HTC One, perhaps the best smartphone introduced in the first half of this year, has been analyzed by our team in almost every way possible. We’ve seen its sharp aluminum body subjected to torture tests, we dropped the bugger and compared it to the iPhone 5, and we carefully rated its camera quality, display, and general performance. But what about the sound?
As you well may know, HTC decided to integrate not one, but two stereo speakers in their flagship this year. Unlike the vast majority of Android phones that come with a back-mounted speaker, the HTC One has both units mounted on the front, on both sides of the screen. Overall, the design is classy and should provide high-quality audio, but we have yet to see a proper analysis of the setup.
Moments ago, HTC posted a so called “Audio Review” video on their official YouTube account, containing the remarks of Jimmy Muna, a sound engineer and music producer who works for ATM Studios. During the five-minute video embedded below, Muna talks about the impressive audio capabilities of HTC’s latest phone and how it raised the bar for other manufacturers.
Muna claims that the One can render sound frequencies inaccessible to other phones, mostly those in the lower-end of the spectrum. Moreover, the addition of the secondary speaker allows the phone to properly distribute certain sounds to both sides, without altering the audio experience that users would get when using headsets.
But is this just marketing or is the HTC One really so much better than competitors when it comes to sound?
As mentioned in the first part, the HTC One comes with two identical front-mounted stereo speakers that pack quite a punch. Baptized BoomSound, the audio technology on the HTC One is the fruit of the cooperation between the Taiwanese manufacturer and the well-known Beats Electronics LLC, a company founded by Dr. Dre and partially owned by HTC.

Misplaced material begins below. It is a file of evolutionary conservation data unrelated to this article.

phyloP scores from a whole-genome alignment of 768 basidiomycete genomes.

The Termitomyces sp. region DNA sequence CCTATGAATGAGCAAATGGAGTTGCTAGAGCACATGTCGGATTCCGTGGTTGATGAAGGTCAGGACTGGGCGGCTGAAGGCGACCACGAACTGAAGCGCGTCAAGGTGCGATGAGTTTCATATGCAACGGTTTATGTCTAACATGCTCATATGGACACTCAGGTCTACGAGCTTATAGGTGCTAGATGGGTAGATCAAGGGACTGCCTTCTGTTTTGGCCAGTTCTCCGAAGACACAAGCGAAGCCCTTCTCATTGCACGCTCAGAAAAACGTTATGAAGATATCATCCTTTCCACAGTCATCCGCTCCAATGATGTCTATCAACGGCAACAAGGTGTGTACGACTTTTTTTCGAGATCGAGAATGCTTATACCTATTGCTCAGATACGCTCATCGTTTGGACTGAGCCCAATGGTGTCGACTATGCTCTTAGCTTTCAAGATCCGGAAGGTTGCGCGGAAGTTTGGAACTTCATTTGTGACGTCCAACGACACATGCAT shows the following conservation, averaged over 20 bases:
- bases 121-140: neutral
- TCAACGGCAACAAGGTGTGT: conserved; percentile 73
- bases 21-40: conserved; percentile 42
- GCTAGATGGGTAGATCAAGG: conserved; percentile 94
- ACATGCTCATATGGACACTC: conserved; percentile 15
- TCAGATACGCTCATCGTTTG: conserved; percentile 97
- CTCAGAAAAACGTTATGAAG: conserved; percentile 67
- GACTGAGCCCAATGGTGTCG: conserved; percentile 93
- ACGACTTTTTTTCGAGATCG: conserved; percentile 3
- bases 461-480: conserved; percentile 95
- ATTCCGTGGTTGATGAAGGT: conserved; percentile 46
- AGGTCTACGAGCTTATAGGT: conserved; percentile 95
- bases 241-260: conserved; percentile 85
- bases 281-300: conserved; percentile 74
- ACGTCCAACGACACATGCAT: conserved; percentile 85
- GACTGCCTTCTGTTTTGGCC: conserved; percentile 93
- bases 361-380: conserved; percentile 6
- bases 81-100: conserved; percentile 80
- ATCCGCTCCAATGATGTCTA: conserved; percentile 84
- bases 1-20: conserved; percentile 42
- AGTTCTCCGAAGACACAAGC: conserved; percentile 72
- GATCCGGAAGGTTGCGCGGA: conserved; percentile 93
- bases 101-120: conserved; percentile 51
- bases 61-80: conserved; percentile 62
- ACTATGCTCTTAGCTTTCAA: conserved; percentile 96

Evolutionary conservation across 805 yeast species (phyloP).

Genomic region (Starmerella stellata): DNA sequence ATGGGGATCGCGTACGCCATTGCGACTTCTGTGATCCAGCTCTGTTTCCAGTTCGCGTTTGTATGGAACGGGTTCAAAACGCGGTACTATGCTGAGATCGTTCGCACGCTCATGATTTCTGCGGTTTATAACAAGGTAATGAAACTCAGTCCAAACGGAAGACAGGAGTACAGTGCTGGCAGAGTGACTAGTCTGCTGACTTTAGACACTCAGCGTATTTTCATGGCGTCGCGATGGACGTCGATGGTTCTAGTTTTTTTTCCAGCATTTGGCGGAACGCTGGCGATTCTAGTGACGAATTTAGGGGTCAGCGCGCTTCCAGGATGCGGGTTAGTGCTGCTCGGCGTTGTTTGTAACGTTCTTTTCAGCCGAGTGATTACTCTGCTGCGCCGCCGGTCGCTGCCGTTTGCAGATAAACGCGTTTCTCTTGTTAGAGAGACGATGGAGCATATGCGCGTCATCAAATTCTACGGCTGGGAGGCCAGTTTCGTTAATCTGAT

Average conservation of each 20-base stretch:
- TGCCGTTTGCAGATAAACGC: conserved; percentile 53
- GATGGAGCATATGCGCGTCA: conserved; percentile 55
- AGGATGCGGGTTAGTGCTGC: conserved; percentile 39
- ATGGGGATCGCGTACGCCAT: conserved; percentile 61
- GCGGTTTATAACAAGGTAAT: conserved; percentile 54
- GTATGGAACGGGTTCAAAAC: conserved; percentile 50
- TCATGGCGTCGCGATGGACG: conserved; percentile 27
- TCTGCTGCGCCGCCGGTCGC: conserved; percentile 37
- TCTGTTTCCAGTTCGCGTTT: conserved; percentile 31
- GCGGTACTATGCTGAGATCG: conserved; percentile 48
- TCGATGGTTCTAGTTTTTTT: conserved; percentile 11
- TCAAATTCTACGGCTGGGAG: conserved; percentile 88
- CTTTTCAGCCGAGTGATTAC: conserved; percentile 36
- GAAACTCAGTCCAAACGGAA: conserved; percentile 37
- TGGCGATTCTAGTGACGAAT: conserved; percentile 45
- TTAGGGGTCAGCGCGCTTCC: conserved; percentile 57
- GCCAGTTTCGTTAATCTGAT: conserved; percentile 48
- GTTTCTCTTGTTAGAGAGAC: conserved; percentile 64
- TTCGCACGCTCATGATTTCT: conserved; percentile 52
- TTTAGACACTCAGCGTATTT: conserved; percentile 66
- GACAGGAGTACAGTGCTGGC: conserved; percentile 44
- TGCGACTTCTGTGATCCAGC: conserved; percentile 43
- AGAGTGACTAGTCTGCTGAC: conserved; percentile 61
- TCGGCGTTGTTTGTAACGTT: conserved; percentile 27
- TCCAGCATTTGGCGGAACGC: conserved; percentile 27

Besides the large speakers and the amplifier implemented by Beats, the software component of BoomSound enhances the low end of the sound spectrum, which allows the phone to pump out a deeper bass. The high-end part is also enhanced, though not as dramatically as the bass, with several other Android handsets (like the Samsung Galaxy Note 2) being able to do a similar job. The rich sound delivered by the One makes it, in theory, ideal for consuming video and music.
When it comes to daily use, the power of the twin speakers may be a bit much for some users – people have complained that the loud notification sounds or even the ringtones have startled them… Moreover, some reports claim that two seconds after the sounds stops, when the processor shuts off the power to the speakers, an irritating crackling noise can be heard. Other users observed the same issue when watching YouTube videos or playing back audio in other apps, but they blamed it mostly on a firmware glitch.
We’ve been hearing different reports about the HTC One’s audio prowess and we’re looking to clear the matter once and for all. From your personal experience with the One, how would you rate its audio performance? Does the device rise to the hype or is BoomSound simply a clever marketing scheme? Vote in our poll.